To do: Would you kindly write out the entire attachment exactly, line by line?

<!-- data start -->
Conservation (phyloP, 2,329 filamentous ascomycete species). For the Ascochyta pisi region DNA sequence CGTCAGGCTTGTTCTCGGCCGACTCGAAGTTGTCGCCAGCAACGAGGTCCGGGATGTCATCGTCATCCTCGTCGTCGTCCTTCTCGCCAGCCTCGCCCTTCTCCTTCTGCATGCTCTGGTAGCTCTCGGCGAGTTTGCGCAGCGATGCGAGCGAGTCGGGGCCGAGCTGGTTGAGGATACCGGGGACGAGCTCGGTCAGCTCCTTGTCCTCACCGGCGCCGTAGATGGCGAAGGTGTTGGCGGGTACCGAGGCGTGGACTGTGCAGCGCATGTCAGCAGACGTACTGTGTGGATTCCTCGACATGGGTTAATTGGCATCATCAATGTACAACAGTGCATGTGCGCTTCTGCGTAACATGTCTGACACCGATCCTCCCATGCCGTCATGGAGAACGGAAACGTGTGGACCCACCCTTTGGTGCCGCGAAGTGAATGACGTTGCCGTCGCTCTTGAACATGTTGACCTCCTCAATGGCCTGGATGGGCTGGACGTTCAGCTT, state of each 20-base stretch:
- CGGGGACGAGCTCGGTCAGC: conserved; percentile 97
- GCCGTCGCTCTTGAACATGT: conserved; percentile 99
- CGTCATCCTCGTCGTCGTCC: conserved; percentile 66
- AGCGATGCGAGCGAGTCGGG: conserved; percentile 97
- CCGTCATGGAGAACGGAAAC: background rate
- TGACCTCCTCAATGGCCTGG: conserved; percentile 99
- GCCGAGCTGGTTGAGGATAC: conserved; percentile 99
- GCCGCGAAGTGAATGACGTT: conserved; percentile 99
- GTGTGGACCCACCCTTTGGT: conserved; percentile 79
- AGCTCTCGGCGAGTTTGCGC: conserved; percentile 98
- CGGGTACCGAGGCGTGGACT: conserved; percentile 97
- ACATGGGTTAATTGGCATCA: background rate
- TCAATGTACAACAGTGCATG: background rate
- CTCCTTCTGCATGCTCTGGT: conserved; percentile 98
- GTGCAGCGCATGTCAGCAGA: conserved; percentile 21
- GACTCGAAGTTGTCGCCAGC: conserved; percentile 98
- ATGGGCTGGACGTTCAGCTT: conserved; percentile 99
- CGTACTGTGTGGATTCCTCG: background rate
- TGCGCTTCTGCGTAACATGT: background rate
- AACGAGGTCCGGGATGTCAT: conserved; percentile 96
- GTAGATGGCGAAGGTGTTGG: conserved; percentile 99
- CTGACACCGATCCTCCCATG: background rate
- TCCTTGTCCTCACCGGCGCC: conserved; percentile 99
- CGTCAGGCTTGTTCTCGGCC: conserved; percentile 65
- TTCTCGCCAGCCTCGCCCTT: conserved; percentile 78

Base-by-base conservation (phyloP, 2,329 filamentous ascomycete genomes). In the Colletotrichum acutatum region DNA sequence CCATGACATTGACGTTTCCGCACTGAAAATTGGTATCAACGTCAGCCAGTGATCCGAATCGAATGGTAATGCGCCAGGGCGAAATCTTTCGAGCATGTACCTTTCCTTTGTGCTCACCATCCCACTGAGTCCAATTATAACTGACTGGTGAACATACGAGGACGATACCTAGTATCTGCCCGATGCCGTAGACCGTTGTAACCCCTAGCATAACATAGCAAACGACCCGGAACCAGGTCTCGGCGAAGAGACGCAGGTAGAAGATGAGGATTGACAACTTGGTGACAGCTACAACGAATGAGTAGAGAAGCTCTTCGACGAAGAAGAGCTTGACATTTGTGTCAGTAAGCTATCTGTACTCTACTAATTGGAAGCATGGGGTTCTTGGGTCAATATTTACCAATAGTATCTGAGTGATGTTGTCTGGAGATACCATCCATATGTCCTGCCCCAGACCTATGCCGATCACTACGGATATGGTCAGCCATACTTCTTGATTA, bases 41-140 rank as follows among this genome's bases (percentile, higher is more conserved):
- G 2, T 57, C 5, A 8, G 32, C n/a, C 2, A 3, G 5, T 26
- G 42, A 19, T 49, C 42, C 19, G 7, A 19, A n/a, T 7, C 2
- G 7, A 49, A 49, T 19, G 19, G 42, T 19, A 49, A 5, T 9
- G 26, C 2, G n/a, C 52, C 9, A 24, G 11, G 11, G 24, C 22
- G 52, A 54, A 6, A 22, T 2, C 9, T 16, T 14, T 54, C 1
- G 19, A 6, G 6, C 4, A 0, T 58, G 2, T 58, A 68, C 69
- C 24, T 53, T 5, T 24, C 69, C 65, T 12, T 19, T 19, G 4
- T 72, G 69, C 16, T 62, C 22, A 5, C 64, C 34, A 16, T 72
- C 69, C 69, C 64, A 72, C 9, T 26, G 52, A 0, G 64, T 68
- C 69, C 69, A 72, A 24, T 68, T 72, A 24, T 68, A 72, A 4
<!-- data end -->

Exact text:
Conservation (phyloP, 2,329 filamentous ascomycete species). For the Ascochyta pisi region DNA sequence CGTCAGGCTTGTTCTCGGCCGACTCGAAGTTGTCGCCAGCAACGAGGTCCGGGATGTCATCGTCATCCTCGTCGTCGTCCTTCTCGCCAGCCTCGCCCTTCTCCTTCTGCATGCTCTGGTAGCTCTCGGCGAGTTTGCGCAGCGATGCGAGCGAGTCGGGGCCGAGCTGGTTGAGGATACCGGGGACGAGCTCGGTCAGCTCCTTGTCCTCACCGGCGCCGTAGATGGCGAAGGTGTTGGCGGGTACCGAGGCGTGGACTGTGCAGCGCATGTCAGCAGACGTACTGTGTGGATTCCTCGACATGGGTTAATTGGCATCATCAATGTACAACAGTGCATGTGCGCTTCTGCGTAACATGTCTGACACCGATCCTCCCATGCCGTCATGGAGAACGGAAACGTGTGGACCCACCCTTTGGTGCCGCGAAGTGAATGACGTTGCCGTCGCTCTTGAACATGTTGACCTCCTCAATGGCCTGGATGGGCTGGACGTTCAGCTT, state of each 20-base stretch:
- CGGGGACGAGCTCGGTCAGC: conserved; percentile 97
- GCCGTCGCTCTTGAACATGT: conserved; percentile 99
- CGTCATCCTCGTCGTCGTCC: conserved; percentile 66
- AGCGATGCGAGCGAGTCGGG: conserved; percentile 97
- CCGTCATGGAGAACGGAAAC: background rate
- TGACCTCCTCAATGGCCTGG: conserved; percentile 99
- GCCGAGCTGGTTGAGGATAC: conserved; percentile 99
- GCCGCGAAGTGAATGACGTT: conserved; percentile 99
- GTGTGGACCCACCCTTTGGT: conserved; percentile 79
- AGCTCTCGGCGAGTTTGCGC: conserved; percentile 98
- CGGGTACCGAGGCGTGGACT: conserved; percentile 97
- ACATGGGTTAATTGGCATCA: background rate
- TCAATGTACAACAGTGCATG: background rate
- CTCCTTCTGCATGCTCTGGT: conserved; percentile 98
- GTGCAGCGCATGTCAGCAGA: conserved; percentile 21
- GACTCGAAGTTGTCGCCAGC: conserved; percentile 98
- ATGGGCTGGACGTTCAGCTT: conserved; percentile 99
- CGTACTGTGTGGATTCCTCG: background rate
- TGCGCTTCTGCGTAACATGT: background rate
- AACGAGGTCCGGGATGTCAT: conserved; percentile 96
- GTAGATGGCGAAGGTGTTGG: conserved; percentile 99
- CTGACACCGATCCTCCCATG: background rate
- TCCTTGTCCTCACCGGCGCC: conserved; percentile 99
- CGTCAGGCTTGTTCTCGGCC: conserved; percentile 65
- TTCTCGCCAGCCTCGCCCTT: conserved; percentile 78

Base-by-base conservation (phyloP, 2,329 filamentous ascomycete genomes). In the Colletotrichum acutatum region DNA sequence CCATGACATTGACGTTTCCGCACTGAAAATTGGTATCAACGTCAGCCAGTGATCCGAATCGAATGGTAATGCGCCAGGGCGAAATCTTTCGAGCATGTACCTTTCCTTTGTGCTCACCATCCCACTGAGTCCAATTATAACTGACTGGTGAACATACGAGGACGATACCTAGTATCTGCCCGATGCCGTAGACCGTTGTAACCCCTAGCATAACATAGCAAACGACCCGGAACCAGGTCTCGGCGAAGAGACGCAGGTAGAAGATGAGGATTGACAACTTGGTGACAGCTACAACGAATGAGTAGAGAAGCTCTTCGACGAAGAAGAGCTTGACATTTGTGTCAGTAAGCTATCTGTACTCTACTAATTGGAAGCATGGGGTTCTTGGGTCAATATTTACCAATAGTATCTGAGTGATGTTGTCTGGAGATACCATCCATATGTCCTGCCCCAGACCTATGCCGATCACTACGGATATGGTCAGCCATACTTCTTGATTA, bases 41-140 rank as follows among this genome's bases (percentile, higher is more conserved):
- G 2, T 57, C 5, A 8, G 32, C n/a, C 2, A 3, G 5, T 26
- G 42, A 19, T 49, C 42, C 19, G 7, A 19, A n/a, T 7, C 2
- G 7, A 49, A 49, T 19, G 19, G 42, T 19, A 49, A 5, T 9
- G 26, C 2, G n/a, C 52, C 9, A 24, G 11, G 11, G 24, C 22
- G 52, A 54, A 6, A 22, T 2, C 9, T 16, T 14, T 54, C 1
- G 19, A 6, G 6, C 4, A 0, T 58, G 2, T 58, A 68, C 69
- C 24, T 53, T 5, T 24, C 69, C 65, T 12, T 19, T 19, G 4
- T 72, G 69, C 16, T 62, C 22, A 5, C 64, C 34, A 16, T 72
- C 69, C 69, C 64, A 72, C 9, T 26, G 52, A 0, G 64, T 68
- C 69, C 69, A 72, A 24, T 68, T 72, A 24, T 68, A 72, A 4